Sorry English learners

This is what happens when people randomly decide pronunciation. Plough is more commonly spelled plow now. There is a great video by Langfocus that explains the origins of middle and modern pronounciation. It may not have a rhyme but there are reasons including the one I mentioned above. If find it again I might post here. You can vent to me but remember I just speak English I did not create it. W

YULE and KOLYADA (Christmas) – the Etymology


The French, the British, the Germans, the Scandinavians and the Baltic Finns call Christmas with the following word that remains from pagan times: Yule (Eng.), Jul, Julen (Sw., Dan., Norw.), Jól (Icelandic), Joulu (Finnish, Izhorian), Jõulu(d) (Estonian, Votic) - allegedly considered to be a word 'of unknown origin': .

Noteworthy, however, is that the followers of the Zoroastrian (Persian, Iranian) tradition use the same name when celebrating the winter Solstice: they call the longest and darkest night of the year as Shab-e Yalda, or Shab-e Chelleh (Çillə). [Spoiler (click to open)]In Zoroastrian tradition it is considered to be a particularly inauspicious night when the evil forces of Ahriman are imagined to be at their peak. One is advised to stay awake most of the night, to avoid any misfortune. People gather in safe groups of friends and relatives, and share their last remaining fruits of the past summer. The following day (the first day of Dae month) is a holiday. The word Yalda supposedly means 'the Birth' or 'to give birth'.

It is further comparable to:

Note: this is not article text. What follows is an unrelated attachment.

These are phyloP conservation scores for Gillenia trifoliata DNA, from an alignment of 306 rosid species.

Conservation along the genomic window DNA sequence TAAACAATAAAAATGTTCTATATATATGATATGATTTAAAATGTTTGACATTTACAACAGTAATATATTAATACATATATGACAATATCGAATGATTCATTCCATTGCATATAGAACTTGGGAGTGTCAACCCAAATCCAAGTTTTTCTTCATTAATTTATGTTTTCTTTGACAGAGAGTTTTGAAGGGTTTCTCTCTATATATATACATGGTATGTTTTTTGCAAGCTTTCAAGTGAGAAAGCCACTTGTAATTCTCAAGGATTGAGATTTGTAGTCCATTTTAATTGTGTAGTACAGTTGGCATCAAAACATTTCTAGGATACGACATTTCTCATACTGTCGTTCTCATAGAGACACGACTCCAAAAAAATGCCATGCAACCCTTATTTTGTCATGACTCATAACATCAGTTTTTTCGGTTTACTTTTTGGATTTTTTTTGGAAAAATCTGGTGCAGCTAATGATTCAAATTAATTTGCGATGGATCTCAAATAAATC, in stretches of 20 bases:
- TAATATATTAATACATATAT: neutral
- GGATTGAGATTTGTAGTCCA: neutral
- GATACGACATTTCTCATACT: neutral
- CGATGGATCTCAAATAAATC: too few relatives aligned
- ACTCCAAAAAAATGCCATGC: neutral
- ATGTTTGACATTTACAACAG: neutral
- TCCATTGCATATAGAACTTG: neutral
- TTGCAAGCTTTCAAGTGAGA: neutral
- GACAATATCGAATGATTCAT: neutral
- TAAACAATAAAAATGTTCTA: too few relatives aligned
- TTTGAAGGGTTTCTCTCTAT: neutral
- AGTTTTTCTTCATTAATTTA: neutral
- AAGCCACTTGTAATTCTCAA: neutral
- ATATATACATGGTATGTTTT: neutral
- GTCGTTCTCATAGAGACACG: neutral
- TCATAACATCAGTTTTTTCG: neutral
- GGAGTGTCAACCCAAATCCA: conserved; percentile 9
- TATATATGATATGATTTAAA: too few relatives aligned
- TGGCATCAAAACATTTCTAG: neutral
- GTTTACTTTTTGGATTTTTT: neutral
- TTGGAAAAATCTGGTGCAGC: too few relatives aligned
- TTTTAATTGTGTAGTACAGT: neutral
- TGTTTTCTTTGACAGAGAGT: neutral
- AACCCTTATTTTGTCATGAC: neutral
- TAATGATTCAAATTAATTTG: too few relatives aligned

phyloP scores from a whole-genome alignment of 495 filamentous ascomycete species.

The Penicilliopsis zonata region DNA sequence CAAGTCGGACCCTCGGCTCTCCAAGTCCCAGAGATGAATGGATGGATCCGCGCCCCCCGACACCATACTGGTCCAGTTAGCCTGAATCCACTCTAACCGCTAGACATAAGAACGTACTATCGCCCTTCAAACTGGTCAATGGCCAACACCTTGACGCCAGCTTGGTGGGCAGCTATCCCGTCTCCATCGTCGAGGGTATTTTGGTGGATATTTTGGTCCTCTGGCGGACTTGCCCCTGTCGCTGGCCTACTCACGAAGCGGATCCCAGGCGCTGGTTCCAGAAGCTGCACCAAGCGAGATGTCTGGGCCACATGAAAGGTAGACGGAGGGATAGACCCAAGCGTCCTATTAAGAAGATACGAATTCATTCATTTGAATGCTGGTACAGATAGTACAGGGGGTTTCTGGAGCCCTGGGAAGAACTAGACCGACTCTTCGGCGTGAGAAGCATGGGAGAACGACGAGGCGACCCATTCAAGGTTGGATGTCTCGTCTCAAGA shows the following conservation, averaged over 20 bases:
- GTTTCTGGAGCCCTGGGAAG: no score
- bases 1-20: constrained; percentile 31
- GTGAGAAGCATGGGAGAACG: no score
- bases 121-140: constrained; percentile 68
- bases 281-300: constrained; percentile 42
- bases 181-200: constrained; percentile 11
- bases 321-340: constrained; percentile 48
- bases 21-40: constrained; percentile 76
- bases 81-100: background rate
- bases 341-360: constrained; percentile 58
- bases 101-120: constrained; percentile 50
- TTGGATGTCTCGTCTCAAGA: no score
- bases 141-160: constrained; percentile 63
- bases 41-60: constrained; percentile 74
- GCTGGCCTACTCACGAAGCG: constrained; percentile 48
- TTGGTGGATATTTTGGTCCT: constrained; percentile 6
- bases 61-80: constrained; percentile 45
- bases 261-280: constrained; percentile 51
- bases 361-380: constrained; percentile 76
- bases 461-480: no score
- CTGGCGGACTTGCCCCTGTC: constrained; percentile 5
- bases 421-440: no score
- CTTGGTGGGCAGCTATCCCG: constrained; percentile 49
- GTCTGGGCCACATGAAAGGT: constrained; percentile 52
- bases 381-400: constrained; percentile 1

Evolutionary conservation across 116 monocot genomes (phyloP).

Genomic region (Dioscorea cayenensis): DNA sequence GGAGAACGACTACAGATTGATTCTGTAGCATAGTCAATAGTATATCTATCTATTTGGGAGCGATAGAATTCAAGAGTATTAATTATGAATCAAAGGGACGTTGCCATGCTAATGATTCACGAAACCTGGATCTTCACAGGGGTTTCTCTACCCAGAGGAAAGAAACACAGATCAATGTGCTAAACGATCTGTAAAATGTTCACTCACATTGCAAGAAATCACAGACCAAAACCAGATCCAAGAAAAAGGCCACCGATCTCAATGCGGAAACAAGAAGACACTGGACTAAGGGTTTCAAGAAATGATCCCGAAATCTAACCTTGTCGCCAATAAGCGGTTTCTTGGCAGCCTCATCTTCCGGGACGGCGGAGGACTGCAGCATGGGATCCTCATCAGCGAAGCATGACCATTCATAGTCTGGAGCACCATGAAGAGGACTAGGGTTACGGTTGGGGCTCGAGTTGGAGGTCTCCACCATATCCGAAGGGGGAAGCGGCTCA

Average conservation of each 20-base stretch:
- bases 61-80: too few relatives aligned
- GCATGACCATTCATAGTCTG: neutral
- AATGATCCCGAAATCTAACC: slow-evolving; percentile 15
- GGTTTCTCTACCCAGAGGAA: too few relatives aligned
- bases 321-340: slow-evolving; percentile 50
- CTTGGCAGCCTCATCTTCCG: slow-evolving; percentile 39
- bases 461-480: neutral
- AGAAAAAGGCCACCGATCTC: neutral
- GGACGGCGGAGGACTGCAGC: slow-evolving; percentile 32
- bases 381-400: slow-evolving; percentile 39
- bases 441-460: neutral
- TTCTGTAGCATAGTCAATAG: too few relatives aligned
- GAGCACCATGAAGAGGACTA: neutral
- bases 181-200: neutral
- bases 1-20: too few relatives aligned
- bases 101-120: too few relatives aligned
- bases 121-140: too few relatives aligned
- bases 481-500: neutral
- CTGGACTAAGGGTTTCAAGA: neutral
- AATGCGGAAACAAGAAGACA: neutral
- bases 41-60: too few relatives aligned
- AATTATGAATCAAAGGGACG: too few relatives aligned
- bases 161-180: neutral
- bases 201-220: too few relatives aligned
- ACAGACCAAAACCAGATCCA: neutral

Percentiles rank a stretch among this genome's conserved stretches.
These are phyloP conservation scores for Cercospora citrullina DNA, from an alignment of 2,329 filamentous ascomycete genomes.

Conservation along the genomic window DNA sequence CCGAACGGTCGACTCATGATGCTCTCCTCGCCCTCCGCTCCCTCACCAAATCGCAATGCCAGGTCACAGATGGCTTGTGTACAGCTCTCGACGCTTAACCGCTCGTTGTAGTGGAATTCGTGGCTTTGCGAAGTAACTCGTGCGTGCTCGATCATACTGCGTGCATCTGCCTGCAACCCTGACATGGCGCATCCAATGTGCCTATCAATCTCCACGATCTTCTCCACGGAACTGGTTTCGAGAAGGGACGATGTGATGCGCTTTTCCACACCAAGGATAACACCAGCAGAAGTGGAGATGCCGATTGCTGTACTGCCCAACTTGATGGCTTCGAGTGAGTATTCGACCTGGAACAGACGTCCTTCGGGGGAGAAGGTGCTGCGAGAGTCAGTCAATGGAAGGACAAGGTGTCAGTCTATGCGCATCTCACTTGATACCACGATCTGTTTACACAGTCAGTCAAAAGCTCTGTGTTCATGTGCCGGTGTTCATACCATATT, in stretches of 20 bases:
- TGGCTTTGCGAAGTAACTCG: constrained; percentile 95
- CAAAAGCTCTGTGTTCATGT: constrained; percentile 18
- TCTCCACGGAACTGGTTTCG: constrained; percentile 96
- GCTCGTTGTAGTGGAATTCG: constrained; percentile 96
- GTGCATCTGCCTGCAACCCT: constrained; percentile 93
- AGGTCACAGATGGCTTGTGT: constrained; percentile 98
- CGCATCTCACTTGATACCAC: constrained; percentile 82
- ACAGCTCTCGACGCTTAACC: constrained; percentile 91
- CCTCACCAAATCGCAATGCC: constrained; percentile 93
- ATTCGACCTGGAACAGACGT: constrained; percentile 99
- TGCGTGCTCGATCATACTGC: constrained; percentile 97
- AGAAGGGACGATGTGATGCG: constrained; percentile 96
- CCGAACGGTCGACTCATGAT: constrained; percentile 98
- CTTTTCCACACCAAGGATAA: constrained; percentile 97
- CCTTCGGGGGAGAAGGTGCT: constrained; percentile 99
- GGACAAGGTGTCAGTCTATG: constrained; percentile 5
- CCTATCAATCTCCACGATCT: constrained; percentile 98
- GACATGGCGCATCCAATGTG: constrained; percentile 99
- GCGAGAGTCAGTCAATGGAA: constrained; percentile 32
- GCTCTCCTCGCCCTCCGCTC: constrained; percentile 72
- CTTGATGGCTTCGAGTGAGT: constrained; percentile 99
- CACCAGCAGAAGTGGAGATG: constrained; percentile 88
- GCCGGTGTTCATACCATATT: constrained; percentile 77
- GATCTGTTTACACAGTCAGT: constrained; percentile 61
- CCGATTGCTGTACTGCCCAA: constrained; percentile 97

[yuladu] يولد (Arab.), [yalad] יָלַד (Hebrew) - to give birth;
[hуlad] הוּלַד (Hebrew) - was born;
[yalud] יָלוּד (Hebrew) - newborn[Spoiler (click to open)];
[eled; yaldo] יַלדו ; יֶלֶד (Hebrew) - a boy, a child
– i.e. the infant Sun, which is 'born' each year at winter solstice).

It is obvious that the Birth of the new Sun is exactly what the name of the holiday, the Yule, reflects.

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Variable initial elements in words ("idle prosthesis") and unrecognized related words

A word that does not have strong ties and roots in a language, having lost its primary meaning, becomes a simple 'nominal unit'. It falls out of the language system, turning into a dull nameplate, one of many in a long line of similar gray and rootless icons, similar to prison numbers on the backs of prisoners. And then the consideration of convenience and usefulness commences to play its role.

The 'nameplate' word is being brought into line with this requirement. It is 'cut' and 'polished' in such a way that individual sounds 'fly off' from it in splinters and further distance it from other words within the framework of one language, as well as the entire community of languages.